WASHINGTON, D.C. (December 17, 2020)—The National Association for Home Care & Hospice (NAHC) is expressing support for two measures that would improve reimbursement and respite care services.
Legislation introduced in the House of Representatives would provide for an extension of the Medicare sequestration moratoria. With the end of 2020 fast approaching, and thus the end of the CARES Act-mandated sequestration moratoria, providers across many Medicare sectors remain financially unsteady and in need of further relief. With the introduction of the Medicare Sequester COVID Moratorium Act, the bill sponsors are calling for a further extension to run through the end of the COVID-19 public health emergency.
As part of the Coronavirus Aid, Relief, and Economic Security (CARES) Act, the $3 trillion COVID-19 stimulus and relief package passed in March, the Congress called for a suspension of Medicare sequestration through the end of 2020. This effectively added two percent to provider reimbursements. Sequestration suspension was one of several relief provisions intended to provide stability and offset COVID-19 related expenses, such as added personal protective equipment and staffing needs.
NAHC is in support of this legislation and has been actively working with the highest levels of Congressional leadership on a further extension. Previously, NAHC joined forces with the American Medical Association, American Hospital Association, and American Health Care Association on a joint letter to Congressional leadership requesting the extension through the end of the public health emergency.
The bill was introduced by Representatives Brad Schneider (D-IL), David McKinley (R-WV), Kim Schrier (D-WA), Tom Suozzi (D-NY), and Bobby Rush (D-IL).
NAHC has also joined with other likeminded organizations to write to the Chairs and Ranking Members of the Appropriations Committees in the Senate and House of Representatives to urge Congress to fully fund the Lifespan Respite Care Program, administered by the Administration on Aging, Administration for Community Living. For more than a decade, respite provided by the program has been a vital safety net for the nation’s family caregivers of both children and adults. During this pandemic, social isolation among family caregivers has intensified. Respite providers may be their only immediate contact for relief and other critical supports.
NAHC appreciates the increase provided in FY 2020 for the Lifespan Respite Care Program. To address the growing need to support family caregivers who are the linchpin of the nation’s long-term services and supports system, advocacy groups are requesting $10 million in FY 2021—the amount included in the House-passed bill. This program has received no additional funding from the recent emergency supplementals, yet Lifespan Respite grantees continue to respond to daily requests for respite and have created innovative and flexible new ways to meet caregiver needs during this pandemic.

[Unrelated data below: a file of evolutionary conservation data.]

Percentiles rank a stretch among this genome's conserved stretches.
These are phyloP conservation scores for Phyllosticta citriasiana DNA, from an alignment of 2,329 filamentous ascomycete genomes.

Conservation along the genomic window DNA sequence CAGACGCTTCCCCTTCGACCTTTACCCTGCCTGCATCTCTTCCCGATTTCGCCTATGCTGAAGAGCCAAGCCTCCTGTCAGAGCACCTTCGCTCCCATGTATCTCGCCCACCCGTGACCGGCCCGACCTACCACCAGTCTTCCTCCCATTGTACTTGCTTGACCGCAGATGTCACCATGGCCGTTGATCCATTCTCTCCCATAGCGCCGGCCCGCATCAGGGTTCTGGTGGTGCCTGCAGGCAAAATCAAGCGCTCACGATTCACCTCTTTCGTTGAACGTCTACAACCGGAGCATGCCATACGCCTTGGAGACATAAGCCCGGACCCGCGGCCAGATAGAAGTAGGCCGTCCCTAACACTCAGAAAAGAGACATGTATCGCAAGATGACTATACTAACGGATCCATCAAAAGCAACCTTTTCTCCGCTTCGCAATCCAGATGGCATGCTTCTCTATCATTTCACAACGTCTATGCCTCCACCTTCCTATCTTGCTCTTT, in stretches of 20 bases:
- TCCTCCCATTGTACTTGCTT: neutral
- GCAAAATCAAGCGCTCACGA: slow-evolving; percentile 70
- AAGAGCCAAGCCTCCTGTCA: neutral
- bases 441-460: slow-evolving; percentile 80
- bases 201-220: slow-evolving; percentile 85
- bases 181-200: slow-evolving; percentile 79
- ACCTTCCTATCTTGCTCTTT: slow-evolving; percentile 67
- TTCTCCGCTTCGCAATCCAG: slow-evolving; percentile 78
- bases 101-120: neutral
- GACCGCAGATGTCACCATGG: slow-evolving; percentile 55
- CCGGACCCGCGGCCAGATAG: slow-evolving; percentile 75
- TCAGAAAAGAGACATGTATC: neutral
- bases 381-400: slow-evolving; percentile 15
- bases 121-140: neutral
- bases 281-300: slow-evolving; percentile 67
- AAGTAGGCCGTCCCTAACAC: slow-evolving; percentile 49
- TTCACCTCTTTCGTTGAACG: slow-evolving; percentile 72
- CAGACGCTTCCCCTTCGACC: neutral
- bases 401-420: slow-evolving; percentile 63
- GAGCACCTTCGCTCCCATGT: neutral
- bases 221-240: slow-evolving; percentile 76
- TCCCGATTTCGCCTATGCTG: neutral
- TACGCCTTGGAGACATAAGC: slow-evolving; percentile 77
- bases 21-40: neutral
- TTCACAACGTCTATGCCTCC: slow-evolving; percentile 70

By adapting consumer-directed respite voucher programs that help family caregivers pay for respite, many grantees and their partners were able to continue to offer respite through enhanced flexibilities. The Oklahoma Lifespan Respite program increased the voucher amount; expanded provider eligibility to include someone who lives with the caregiver and care recipient; and lifted the household income requirement. Virginia instituted similar flexibilities to meet increasing requests for respite since the end of April. In Nevada, Colorado and other states, grantees have extended time limits for voucher use to maximize flexibility in meeting family caregiver needs.
To maintain and expand support to isolated family caregivers in their networks, Lifespan Respite grantees and partners provide support through regular check-in phone calls, connections to food and basic supports, live Facebook events, online support groups, online activities to keep care recipients engaged, home-delivered or mailed care packages with activities for caregivers and care recipients, stress reduction and self-care webinars, and other virtual respite strategies.
National, State and local surveys have shown respite to be among the most frequently requested services by family caregivers. Yet, 86% of the nation’s family caregivers of adults do not receive respite. The percentage is similar for parents of children with special needs. For family caregivers caring for someone with Alzheimer’s, adults with developmental disabilities, individuals with Multiple Sclerosis (MS), ALS, spinal cord or traumatic brain injury, rare diseases as well as grandparents raising grandchildren and military caregivers, respite is especially elusive. Families caring for children, teens and adults with autism, physical disabilities or mental health conditions also can’t find or afford respite.
Lifespan Respite systems, which maximize existing resources, require that respite become more accessible and available to all family caregivers. As importantly, Lifespan Respite systems build respite capacity and improve quality by requiring states to focus on respite provider/volunteer training and recruitment, start-up of new respite services, and affordability issues for family caregivers who struggle financially, but are not eligible for any publicly funded respite services.
NAHC is grateful for the increase the Lifespan Respite Program received in FY 2020 to $6.1 million. However, additional funding is needed to meet the escalating need, especially in this stressful and isolating time of COVID-19. By investing in Lifespan Respite and other family and caregiver supports, the goal of avoiding or delaying more costly and unwanted institutional care, foster care, hospitalizations and emergency room use, can be reached.
NAHC strongly urges Congress to fund Lifespan Respite at the modest request of $10 million in the upcoming omnibus appropriations bill.